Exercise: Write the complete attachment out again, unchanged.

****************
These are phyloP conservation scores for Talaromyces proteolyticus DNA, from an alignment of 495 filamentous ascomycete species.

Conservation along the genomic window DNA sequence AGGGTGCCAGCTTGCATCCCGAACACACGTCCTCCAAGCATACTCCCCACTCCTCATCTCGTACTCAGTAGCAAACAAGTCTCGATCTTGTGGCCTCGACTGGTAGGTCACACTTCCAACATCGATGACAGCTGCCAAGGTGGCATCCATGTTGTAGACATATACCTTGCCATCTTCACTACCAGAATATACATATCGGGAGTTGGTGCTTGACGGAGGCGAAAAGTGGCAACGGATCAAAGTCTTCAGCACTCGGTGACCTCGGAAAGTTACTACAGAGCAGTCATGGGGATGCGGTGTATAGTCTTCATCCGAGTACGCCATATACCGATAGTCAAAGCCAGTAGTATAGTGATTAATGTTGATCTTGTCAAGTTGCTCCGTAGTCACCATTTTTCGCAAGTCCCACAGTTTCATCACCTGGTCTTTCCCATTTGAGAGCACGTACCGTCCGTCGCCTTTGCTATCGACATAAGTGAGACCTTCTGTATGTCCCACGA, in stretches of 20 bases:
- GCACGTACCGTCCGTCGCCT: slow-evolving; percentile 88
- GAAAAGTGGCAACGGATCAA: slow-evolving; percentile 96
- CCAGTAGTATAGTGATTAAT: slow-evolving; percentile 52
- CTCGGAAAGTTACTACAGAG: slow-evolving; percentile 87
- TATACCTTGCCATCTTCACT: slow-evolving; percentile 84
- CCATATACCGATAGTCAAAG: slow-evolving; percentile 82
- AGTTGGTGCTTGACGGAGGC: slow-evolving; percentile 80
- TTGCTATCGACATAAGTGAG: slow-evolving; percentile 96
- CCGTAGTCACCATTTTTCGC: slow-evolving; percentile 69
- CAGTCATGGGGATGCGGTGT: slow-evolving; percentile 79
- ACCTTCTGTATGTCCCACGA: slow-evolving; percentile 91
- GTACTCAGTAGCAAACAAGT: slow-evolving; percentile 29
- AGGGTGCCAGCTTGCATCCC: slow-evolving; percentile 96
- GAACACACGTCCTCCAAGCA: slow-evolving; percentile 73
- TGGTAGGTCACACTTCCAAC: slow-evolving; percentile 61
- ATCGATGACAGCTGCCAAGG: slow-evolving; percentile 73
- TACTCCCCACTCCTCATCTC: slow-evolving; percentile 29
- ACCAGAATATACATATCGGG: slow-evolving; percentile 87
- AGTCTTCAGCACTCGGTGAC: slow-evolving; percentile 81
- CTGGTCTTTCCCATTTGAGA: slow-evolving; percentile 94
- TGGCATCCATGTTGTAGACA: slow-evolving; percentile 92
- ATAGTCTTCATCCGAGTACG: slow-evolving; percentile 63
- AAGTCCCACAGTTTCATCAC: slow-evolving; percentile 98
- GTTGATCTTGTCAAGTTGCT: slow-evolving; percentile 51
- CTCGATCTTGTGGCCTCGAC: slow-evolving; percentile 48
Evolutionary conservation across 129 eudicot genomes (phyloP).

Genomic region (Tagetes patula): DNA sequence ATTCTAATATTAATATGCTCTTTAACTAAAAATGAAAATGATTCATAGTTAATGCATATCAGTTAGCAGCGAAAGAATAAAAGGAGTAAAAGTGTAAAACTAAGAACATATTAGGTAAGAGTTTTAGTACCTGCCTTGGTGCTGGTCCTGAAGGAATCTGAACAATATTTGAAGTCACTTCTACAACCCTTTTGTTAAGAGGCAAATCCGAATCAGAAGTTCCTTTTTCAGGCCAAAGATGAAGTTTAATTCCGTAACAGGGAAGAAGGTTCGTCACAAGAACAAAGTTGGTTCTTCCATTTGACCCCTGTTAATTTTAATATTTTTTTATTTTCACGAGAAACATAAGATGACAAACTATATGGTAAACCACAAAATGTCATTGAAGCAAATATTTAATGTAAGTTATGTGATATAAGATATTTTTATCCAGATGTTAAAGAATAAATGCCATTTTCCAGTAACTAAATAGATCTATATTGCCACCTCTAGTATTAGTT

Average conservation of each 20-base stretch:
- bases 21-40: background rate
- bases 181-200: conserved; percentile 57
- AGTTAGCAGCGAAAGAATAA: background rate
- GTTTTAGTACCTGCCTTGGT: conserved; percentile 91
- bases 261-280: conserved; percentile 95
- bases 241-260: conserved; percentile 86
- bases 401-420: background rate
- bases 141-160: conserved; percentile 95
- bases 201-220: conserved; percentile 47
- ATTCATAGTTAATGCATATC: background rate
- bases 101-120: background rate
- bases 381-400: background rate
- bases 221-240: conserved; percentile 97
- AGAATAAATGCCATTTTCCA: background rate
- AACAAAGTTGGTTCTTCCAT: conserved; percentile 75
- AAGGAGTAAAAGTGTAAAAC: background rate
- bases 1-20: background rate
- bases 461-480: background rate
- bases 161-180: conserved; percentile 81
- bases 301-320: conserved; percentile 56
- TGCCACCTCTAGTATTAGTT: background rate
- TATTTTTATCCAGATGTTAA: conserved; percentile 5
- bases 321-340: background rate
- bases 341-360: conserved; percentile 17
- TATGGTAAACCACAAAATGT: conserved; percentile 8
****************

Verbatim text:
These are phyloP conservation scores for Talaromyces proteolyticus DNA, from an alignment of 495 filamentous ascomycete species.

Conservation along the genomic window DNA sequence AGGGTGCCAGCTTGCATCCCGAACACACGTCCTCCAAGCATACTCCCCACTCCTCATCTCGTACTCAGTAGCAAACAAGTCTCGATCTTGTGGCCTCGACTGGTAGGTCACACTTCCAACATCGATGACAGCTGCCAAGGTGGCATCCATGTTGTAGACATATACCTTGCCATCTTCACTACCAGAATATACATATCGGGAGTTGGTGCTTGACGGAGGCGAAAAGTGGCAACGGATCAAAGTCTTCAGCACTCGGTGACCTCGGAAAGTTACTACAGAGCAGTCATGGGGATGCGGTGTATAGTCTTCATCCGAGTACGCCATATACCGATAGTCAAAGCCAGTAGTATAGTGATTAATGTTGATCTTGTCAAGTTGCTCCGTAGTCACCATTTTTCGCAAGTCCCACAGTTTCATCACCTGGTCTTTCCCATTTGAGAGCACGTACCGTCCGTCGCCTTTGCTATCGACATAAGTGAGACCTTCTGTATGTCCCACGA, in stretches of 20 bases:
- GCACGTACCGTCCGTCGCCT: slow-evolving; percentile 88
- GAAAAGTGGCAACGGATCAA: slow-evolving; percentile 96
- CCAGTAGTATAGTGATTAAT: slow-evolving; percentile 52
- CTCGGAAAGTTACTACAGAG: slow-evolving; percentile 87
- TATACCTTGCCATCTTCACT: slow-evolving; percentile 84
- CCATATACCGATAGTCAAAG: slow-evolving; percentile 82
- AGTTGGTGCTTGACGGAGGC: slow-evolving; percentile 80
- TTGCTATCGACATAAGTGAG: slow-evolving; percentile 96
- CCGTAGTCACCATTTTTCGC: slow-evolving; percentile 69
- CAGTCATGGGGATGCGGTGT: slow-evolving; percentile 79
- ACCTTCTGTATGTCCCACGA: slow-evolving; percentile 91
- GTACTCAGTAGCAAACAAGT: slow-evolving; percentile 29
- AGGGTGCCAGCTTGCATCCC: slow-evolving; percentile 96
- GAACACACGTCCTCCAAGCA: slow-evolving; percentile 73
- TGGTAGGTCACACTTCCAAC: slow-evolving; percentile 61
- ATCGATGACAGCTGCCAAGG: slow-evolving; percentile 73
- TACTCCCCACTCCTCATCTC: slow-evolving; percentile 29
- ACCAGAATATACATATCGGG: slow-evolving; percentile 87
- AGTCTTCAGCACTCGGTGAC: slow-evolving; percentile 81
- CTGGTCTTTCCCATTTGAGA: slow-evolving; percentile 94
- TGGCATCCATGTTGTAGACA: slow-evolving; percentile 92
- ATAGTCTTCATCCGAGTACG: slow-evolving; percentile 63
- AAGTCCCACAGTTTCATCAC: slow-evolving; percentile 98
- GTTGATCTTGTCAAGTTGCT: slow-evolving; percentile 51
- CTCGATCTTGTGGCCTCGAC: slow-evolving; percentile 48
Evolutionary conservation across 129 eudicot genomes (phyloP).

Genomic region (Tagetes patula): DNA sequence ATTCTAATATTAATATGCTCTTTAACTAAAAATGAAAATGATTCATAGTTAATGCATATCAGTTAGCAGCGAAAGAATAAAAGGAGTAAAAGTGTAAAACTAAGAACATATTAGGTAAGAGTTTTAGTACCTGCCTTGGTGCTGGTCCTGAAGGAATCTGAACAATATTTGAAGTCACTTCTACAACCCTTTTGTTAAGAGGCAAATCCGAATCAGAAGTTCCTTTTTCAGGCCAAAGATGAAGTTTAATTCCGTAACAGGGAAGAAGGTTCGTCACAAGAACAAAGTTGGTTCTTCCATTTGACCCCTGTTAATTTTAATATTTTTTTATTTTCACGAGAAACATAAGATGACAAACTATATGGTAAACCACAAAATGTCATTGAAGCAAATATTTAATGTAAGTTATGTGATATAAGATATTTTTATCCAGATGTTAAAGAATAAATGCCATTTTCCAGTAACTAAATAGATCTATATTGCCACCTCTAGTATTAGTT

Average conservation of each 20-base stretch:
- bases 21-40: background rate
- bases 181-200: conserved; percentile 57
- AGTTAGCAGCGAAAGAATAA: background rate
- GTTTTAGTACCTGCCTTGGT: conserved; percentile 91
- bases 261-280: conserved; percentile 95
- bases 241-260: conserved; percentile 86
- bases 401-420: background rate
- bases 141-160: conserved; percentile 95
- bases 201-220: conserved; percentile 47
- ATTCATAGTTAATGCATATC: background rate
- bases 101-120: background rate
- bases 381-400: background rate
- bases 221-240: conserved; percentile 97
- AGAATAAATGCCATTTTCCA: background rate
- AACAAAGTTGGTTCTTCCAT: conserved; percentile 75
- AAGGAGTAAAAGTGTAAAAC: background rate
- bases 1-20: background rate
- bases 461-480: background rate
- bases 161-180: conserved; percentile 81
- bases 301-320: conserved; percentile 56
- TGCCACCTCTAGTATTAGTT: background rate
- TATTTTTATCCAGATGTTAA: conserved; percentile 5
- bases 321-340: background rate
- bases 341-360: conserved; percentile 17
- TATGGTAAACCACAAAATGT: conserved; percentile 8